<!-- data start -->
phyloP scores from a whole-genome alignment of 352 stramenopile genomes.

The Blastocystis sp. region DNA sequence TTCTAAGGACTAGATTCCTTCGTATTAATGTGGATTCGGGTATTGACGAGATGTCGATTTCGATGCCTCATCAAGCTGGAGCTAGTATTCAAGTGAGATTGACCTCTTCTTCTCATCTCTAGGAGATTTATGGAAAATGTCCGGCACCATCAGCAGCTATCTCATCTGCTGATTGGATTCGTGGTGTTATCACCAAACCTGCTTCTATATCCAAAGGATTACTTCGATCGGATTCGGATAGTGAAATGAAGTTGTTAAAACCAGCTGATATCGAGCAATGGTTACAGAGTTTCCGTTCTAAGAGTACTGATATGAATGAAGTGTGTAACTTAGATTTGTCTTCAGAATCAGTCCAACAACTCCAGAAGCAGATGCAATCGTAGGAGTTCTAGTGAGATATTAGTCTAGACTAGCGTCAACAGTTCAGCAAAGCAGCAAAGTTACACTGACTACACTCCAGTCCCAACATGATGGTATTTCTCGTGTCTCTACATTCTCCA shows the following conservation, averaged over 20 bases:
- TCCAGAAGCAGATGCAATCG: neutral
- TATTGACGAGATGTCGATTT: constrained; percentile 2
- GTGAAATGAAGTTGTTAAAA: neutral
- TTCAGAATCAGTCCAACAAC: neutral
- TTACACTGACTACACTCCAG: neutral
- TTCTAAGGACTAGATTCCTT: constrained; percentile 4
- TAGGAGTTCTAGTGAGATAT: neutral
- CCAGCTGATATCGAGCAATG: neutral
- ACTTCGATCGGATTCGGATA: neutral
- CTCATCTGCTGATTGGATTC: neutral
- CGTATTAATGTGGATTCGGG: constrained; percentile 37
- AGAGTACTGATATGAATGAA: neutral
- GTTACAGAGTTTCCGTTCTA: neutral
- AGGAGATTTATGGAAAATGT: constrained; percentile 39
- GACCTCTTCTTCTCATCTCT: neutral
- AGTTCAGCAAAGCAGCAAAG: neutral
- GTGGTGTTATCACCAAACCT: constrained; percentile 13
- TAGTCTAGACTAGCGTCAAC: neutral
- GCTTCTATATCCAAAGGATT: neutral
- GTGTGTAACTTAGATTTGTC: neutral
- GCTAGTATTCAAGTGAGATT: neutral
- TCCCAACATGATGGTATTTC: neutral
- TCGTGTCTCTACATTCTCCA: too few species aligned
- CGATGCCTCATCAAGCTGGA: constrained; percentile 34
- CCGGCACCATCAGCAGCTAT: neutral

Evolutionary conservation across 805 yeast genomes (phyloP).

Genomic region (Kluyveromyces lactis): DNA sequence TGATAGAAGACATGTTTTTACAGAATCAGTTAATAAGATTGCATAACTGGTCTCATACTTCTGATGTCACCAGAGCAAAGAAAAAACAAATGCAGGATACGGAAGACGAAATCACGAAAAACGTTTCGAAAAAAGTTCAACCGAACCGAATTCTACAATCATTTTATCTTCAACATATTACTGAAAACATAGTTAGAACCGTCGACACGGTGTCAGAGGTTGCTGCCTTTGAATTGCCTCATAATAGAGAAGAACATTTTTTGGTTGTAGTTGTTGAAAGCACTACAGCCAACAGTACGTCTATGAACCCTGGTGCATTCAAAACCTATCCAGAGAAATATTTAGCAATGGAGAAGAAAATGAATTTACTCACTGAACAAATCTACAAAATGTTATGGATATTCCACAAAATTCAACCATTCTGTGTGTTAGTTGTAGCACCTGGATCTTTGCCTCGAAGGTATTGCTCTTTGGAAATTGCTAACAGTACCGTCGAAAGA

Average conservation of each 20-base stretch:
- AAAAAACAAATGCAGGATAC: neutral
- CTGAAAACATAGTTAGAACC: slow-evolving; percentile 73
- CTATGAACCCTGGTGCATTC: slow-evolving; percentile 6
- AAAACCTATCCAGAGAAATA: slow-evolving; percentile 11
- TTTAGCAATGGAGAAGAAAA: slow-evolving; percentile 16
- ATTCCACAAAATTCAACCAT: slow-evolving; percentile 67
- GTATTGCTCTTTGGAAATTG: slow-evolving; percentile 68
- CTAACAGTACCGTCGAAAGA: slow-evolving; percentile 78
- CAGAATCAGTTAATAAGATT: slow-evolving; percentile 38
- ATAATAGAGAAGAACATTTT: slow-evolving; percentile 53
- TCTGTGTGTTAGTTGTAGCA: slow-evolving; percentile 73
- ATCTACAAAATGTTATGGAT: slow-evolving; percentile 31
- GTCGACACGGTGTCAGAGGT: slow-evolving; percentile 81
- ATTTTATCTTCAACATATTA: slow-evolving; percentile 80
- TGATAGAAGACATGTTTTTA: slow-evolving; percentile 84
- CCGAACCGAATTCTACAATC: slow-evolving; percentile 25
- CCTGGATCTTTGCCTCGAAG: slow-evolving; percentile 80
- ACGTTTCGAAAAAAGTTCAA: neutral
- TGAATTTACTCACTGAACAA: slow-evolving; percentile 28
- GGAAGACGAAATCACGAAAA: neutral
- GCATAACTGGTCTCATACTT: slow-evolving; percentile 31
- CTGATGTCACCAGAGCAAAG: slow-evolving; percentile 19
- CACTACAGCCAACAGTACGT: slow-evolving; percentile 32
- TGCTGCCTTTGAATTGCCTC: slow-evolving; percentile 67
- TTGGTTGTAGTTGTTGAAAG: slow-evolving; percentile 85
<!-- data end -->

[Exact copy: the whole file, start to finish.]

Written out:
phyloP scores from a whole-genome alignment of 352 stramenopile genomes.

The Blastocystis sp. region DNA sequence TTCTAAGGACTAGATTCCTTCGTATTAATGTGGATTCGGGTATTGACGAGATGTCGATTTCGATGCCTCATCAAGCTGGAGCTAGTATTCAAGTGAGATTGACCTCTTCTTCTCATCTCTAGGAGATTTATGGAAAATGTCCGGCACCATCAGCAGCTATCTCATCTGCTGATTGGATTCGTGGTGTTATCACCAAACCTGCTTCTATATCCAAAGGATTACTTCGATCGGATTCGGATAGTGAAATGAAGTTGTTAAAACCAGCTGATATCGAGCAATGGTTACAGAGTTTCCGTTCTAAGAGTACTGATATGAATGAAGTGTGTAACTTAGATTTGTCTTCAGAATCAGTCCAACAACTCCAGAAGCAGATGCAATCGTAGGAGTTCTAGTGAGATATTAGTCTAGACTAGCGTCAACAGTTCAGCAAAGCAGCAAAGTTACACTGACTACACTCCAGTCCCAACATGATGGTATTTCTCGTGTCTCTACATTCTCCA shows the following conservation, averaged over 20 bases:
- TCCAGAAGCAGATGCAATCG: neutral
- TATTGACGAGATGTCGATTT: constrained; percentile 2
- GTGAAATGAAGTTGTTAAAA: neutral
- TTCAGAATCAGTCCAACAAC: neutral
- TTACACTGACTACACTCCAG: neutral
- TTCTAAGGACTAGATTCCTT: constrained; percentile 4
- TAGGAGTTCTAGTGAGATAT: neutral
- CCAGCTGATATCGAGCAATG: neutral
- ACTTCGATCGGATTCGGATA: neutral
- CTCATCTGCTGATTGGATTC: neutral
- CGTATTAATGTGGATTCGGG: constrained; percentile 37
- AGAGTACTGATATGAATGAA: neutral
- GTTACAGAGTTTCCGTTCTA: neutral
- AGGAGATTTATGGAAAATGT: constrained; percentile 39
- GACCTCTTCTTCTCATCTCT: neutral
- AGTTCAGCAAAGCAGCAAAG: neutral
- GTGGTGTTATCACCAAACCT: constrained; percentile 13
- TAGTCTAGACTAGCGTCAAC: neutral
- GCTTCTATATCCAAAGGATT: neutral
- GTGTGTAACTTAGATTTGTC: neutral
- GCTAGTATTCAAGTGAGATT: neutral
- TCCCAACATGATGGTATTTC: neutral
- TCGTGTCTCTACATTCTCCA: too few species aligned
- CGATGCCTCATCAAGCTGGA: constrained; percentile 34
- CCGGCACCATCAGCAGCTAT: neutral

Evolutionary conservation across 805 yeast genomes (phyloP).

Genomic region (Kluyveromyces lactis): DNA sequence TGATAGAAGACATGTTTTTACAGAATCAGTTAATAAGATTGCATAACTGGTCTCATACTTCTGATGTCACCAGAGCAAAGAAAAAACAAATGCAGGATACGGAAGACGAAATCACGAAAAACGTTTCGAAAAAAGTTCAACCGAACCGAATTCTACAATCATTTTATCTTCAACATATTACTGAAAACATAGTTAGAACCGTCGACACGGTGTCAGAGGTTGCTGCCTTTGAATTGCCTCATAATAGAGAAGAACATTTTTTGGTTGTAGTTGTTGAAAGCACTACAGCCAACAGTACGTCTATGAACCCTGGTGCATTCAAAACCTATCCAGAGAAATATTTAGCAATGGAGAAGAAAATGAATTTACTCACTGAACAAATCTACAAAATGTTATGGATATTCCACAAAATTCAACCATTCTGTGTGTTAGTTGTAGCACCTGGATCTTTGCCTCGAAGGTATTGCTCTTTGGAAATTGCTAACAGTACCGTCGAAAGA

Average conservation of each 20-base stretch:
- AAAAAACAAATGCAGGATAC: neutral
- CTGAAAACATAGTTAGAACC: slow-evolving; percentile 73
- CTATGAACCCTGGTGCATTC: slow-evolving; percentile 6
- AAAACCTATCCAGAGAAATA: slow-evolving; percentile 11
- TTTAGCAATGGAGAAGAAAA: slow-evolving; percentile 16
- ATTCCACAAAATTCAACCAT: slow-evolving; percentile 67
- GTATTGCTCTTTGGAAATTG: slow-evolving; percentile 68
- CTAACAGTACCGTCGAAAGA: slow-evolving; percentile 78
- CAGAATCAGTTAATAAGATT: slow-evolving; percentile 38
- ATAATAGAGAAGAACATTTT: slow-evolving; percentile 53
- TCTGTGTGTTAGTTGTAGCA: slow-evolving; percentile 73
- ATCTACAAAATGTTATGGAT: slow-evolving; percentile 31
- GTCGACACGGTGTCAGAGGT: slow-evolving; percentile 81
- ATTTTATCTTCAACATATTA: slow-evolving; percentile 80
- TGATAGAAGACATGTTTTTA: slow-evolving; percentile 84
- CCGAACCGAATTCTACAATC: slow-evolving; percentile 25
- CCTGGATCTTTGCCTCGAAG: slow-evolving; percentile 80
- ACGTTTCGAAAAAAGTTCAA: neutral
- TGAATTTACTCACTGAACAA: slow-evolving; percentile 28
- GGAAGACGAAATCACGAAAA: neutral
- GCATAACTGGTCTCATACTT: slow-evolving; percentile 31
- CTGATGTCACCAGAGCAAAG: slow-evolving; percentile 19
- CACTACAGCCAACAGTACGT: slow-evolving; percentile 32
- TGCTGCCTTTGAATTGCCTC: slow-evolving; percentile 67
- TTGGTTGTAGTTGTTGAAAG: slow-evolving; percentile 85